The stabilizing arrangement 16 includes a plurality of projections 30, each of which may extend through an opening 25 in the external support 12 and into an outer open end 22 of a pleat 15. For many embodiments, the stabilizing arrangement may extend through the openings in the support without completely blocking off the openings. The stabilizing arrangement may be configured in any of numerous ways. For example, the stabilizing arrangement may be one integral piece, including, for example, a long band which has a plurality of projections extending from one side. The band may be wrapped circumferentially or helically around the external support with the projections extending through the openings in the support and into the open ends of the pleats.

For many embodiments, the stabilizing arrangement 16 may comprise a plurality of individual stabilizers 31, each stabilizer having one or more projections 30. The individual stabilizers of the stabilizing arrangement may be similar or dissimilar, and each stabilizer may be configured in any of a variety of ways. For example, a stabilizer 31 may have only two projections 30a, 30b, as shown in FIG. 3, and the projections may be similar or dissimilar. Each projection may have any of a variety of shapes. For example, as shown in FIG. 3, the projections 30a, 30b may be generally straight, which may facilitate insertion of the projection 30a, 30b into the open end 22 of a pleat 15 that extends in a straight, generally radial direction between the interior and the exterior of the fluid treatment pack 11. Alternatively, the projection may not be straight. For example, it may extend in a curved or angled direction. This may facilitate insertion of the projection into the open end of a pleat that extends in a curved, arcuate, angled, or straight nonradial direction between the interior and the exterior of the fluid treatment pack. Whether the projection is straight or not straight, the projection 30 may be long enough to extend a distance into the open end 22 of the pleat 15 that is sufficient to stabilize to the legs 23, 24 of the pleat 15. For example, the projection 30 may extend into the open end 22 of the pleat 15 a distance that is in the range from about 10% or less to 100% of the length from the open end 22 to the folded end 21 between the legs 23, 24 of the pleat 15. For many embodiments, the distance may be from about 20% to about 40% of the length from the open end 22 to the folded end 23 between the legs 23, 24 of the pleat 15.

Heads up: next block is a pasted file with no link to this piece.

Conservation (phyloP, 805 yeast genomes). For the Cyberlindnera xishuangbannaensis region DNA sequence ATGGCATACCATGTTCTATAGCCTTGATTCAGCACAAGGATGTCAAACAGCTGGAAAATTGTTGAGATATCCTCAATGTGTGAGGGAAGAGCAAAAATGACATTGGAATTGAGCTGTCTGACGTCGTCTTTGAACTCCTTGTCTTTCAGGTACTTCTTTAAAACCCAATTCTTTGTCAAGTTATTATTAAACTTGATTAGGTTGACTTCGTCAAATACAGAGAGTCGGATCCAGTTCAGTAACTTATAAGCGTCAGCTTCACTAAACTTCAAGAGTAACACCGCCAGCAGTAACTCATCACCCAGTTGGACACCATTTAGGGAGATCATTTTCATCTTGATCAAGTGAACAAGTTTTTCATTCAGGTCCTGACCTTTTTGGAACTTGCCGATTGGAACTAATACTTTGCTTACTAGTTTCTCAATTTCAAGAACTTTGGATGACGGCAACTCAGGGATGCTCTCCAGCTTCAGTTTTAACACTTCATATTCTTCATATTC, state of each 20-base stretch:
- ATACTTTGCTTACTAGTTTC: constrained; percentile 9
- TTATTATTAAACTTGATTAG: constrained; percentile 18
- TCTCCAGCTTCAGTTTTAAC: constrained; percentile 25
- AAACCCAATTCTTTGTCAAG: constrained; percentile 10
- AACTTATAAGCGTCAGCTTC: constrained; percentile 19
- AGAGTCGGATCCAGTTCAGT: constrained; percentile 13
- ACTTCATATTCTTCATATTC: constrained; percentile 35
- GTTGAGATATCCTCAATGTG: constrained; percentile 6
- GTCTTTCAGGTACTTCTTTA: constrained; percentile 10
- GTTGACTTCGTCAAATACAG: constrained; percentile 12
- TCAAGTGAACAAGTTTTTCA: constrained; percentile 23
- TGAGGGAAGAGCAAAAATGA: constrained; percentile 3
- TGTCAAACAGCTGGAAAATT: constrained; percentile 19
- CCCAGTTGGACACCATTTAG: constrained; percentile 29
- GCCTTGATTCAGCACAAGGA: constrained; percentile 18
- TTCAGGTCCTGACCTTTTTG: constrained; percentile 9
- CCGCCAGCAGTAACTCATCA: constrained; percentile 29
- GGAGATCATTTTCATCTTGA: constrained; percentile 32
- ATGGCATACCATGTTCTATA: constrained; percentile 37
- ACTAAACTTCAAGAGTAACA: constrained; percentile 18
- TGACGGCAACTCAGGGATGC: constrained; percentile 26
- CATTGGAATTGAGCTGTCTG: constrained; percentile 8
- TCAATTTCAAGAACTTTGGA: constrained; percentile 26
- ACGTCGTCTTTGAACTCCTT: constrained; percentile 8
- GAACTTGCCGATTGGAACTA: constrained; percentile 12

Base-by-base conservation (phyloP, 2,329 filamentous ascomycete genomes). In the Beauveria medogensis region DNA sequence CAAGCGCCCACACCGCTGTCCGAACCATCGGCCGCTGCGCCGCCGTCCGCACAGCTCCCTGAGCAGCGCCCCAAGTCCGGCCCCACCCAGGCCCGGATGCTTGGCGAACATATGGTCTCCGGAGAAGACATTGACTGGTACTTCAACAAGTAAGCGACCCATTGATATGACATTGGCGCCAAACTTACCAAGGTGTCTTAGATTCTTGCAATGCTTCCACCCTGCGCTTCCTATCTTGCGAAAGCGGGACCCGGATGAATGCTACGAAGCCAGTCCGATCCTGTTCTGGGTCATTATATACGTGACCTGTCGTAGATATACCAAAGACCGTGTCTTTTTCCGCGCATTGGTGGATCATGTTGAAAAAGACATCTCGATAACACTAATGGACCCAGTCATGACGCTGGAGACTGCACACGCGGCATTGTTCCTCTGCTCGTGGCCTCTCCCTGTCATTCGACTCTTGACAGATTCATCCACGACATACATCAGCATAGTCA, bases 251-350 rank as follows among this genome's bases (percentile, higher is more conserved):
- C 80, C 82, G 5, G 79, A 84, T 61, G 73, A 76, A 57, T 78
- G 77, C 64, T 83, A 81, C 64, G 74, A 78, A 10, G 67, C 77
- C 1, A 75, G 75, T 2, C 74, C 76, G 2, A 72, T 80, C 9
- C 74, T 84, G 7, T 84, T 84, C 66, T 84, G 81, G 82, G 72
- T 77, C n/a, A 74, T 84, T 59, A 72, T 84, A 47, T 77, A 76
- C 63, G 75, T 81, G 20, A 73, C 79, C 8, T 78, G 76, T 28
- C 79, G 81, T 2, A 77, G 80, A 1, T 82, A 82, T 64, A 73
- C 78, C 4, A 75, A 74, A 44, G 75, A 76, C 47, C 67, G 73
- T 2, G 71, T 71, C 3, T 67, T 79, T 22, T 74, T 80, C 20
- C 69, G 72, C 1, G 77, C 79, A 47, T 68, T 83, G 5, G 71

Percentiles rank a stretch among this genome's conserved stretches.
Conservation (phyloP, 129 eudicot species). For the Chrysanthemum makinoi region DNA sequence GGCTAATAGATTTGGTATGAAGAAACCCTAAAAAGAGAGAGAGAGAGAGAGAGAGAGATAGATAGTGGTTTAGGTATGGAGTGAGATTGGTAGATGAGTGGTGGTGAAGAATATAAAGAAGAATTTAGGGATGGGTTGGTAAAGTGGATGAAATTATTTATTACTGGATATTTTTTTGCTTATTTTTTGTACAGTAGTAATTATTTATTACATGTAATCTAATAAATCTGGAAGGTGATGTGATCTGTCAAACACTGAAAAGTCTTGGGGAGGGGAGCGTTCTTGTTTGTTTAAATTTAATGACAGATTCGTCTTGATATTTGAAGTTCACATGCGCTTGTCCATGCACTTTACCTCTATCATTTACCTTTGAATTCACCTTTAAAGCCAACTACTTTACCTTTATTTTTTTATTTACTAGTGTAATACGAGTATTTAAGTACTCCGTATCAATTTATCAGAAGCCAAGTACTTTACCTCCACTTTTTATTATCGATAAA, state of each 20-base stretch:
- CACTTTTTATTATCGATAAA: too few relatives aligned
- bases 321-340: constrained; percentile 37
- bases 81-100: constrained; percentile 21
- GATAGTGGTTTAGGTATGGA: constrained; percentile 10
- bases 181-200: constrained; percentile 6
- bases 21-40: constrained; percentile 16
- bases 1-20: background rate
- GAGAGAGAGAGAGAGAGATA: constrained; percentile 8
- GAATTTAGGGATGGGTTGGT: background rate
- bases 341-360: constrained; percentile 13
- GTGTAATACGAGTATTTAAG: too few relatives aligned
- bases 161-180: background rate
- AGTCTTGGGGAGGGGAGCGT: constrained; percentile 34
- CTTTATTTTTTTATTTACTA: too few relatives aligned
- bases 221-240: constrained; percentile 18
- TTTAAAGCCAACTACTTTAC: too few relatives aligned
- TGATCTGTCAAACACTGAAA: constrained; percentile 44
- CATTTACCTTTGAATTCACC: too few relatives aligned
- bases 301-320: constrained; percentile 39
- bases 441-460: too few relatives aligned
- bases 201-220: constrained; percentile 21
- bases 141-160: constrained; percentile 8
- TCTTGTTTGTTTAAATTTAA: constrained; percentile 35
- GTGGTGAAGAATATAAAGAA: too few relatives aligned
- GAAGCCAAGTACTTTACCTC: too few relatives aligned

Each projection may have any of a variety of cross-sections. For example, the cross-section of the projection may be circular or oval or rectangular. The cross-section of each projection shown in FIG. 3 may be square. For many embodiments, the opposing portions of the projection that contact the pleat legs 23, 24 may have a generally flat surface. Further, the cross-section may be uniform along the length of a projection 30a, 30b, as shown in FIG. 3. Alternatively, the cross-section may vary along the length of the projection. For example, the cross-section may decrease, e.g., the width of the projection may decrease, toward the tip of the projection, especially where the projection extends deep into the pleat. For many embodiments, the width of each projection may determine the distance that the legs are spaced apart. Consequently, the width may be selected in accordance with the desired pleat spacing. For most embodiments, the widths of the projections of the stabilizing arrangement may all be similar to maintain a more uniform spacing between the pleat legs for all of the pleats.

In addition to the projections, the stabilizing arrangement may also include a head structure which limits the distance that the projection extends into a pleat. The head structure may be connected to the projection and may be larger than the opening in the support, thereby limiting the distance that the projection extends through the opening into a pleat. The head structure may be configured in any of numerous ways. In the stabilizer 31 shown in FIG. 3, the head structure 32 comprises a bridging member 33 that extends between the ends of the two projections 30a, 30b generally perpendicular to each projection 30a, 30b. The bridging member 33 overlaps the section of the external support 12 between the two openings 25 into which the projections 30a, 30b extend. The stabilizer 31 thus has a generally U-shaped configuration. As another example, the head structure may comprise an elongate portion that extends generally perpendicular to the projection and overlaps a section of the support next to the opening in the support. The stabilizer may then have a generally L-shaped or T-shaped configuration. As another example, the head structure may comprise a circular or spherical portion at one end of the projection that is larger than the opening in the support and overlaps a portion of the support next to the opening.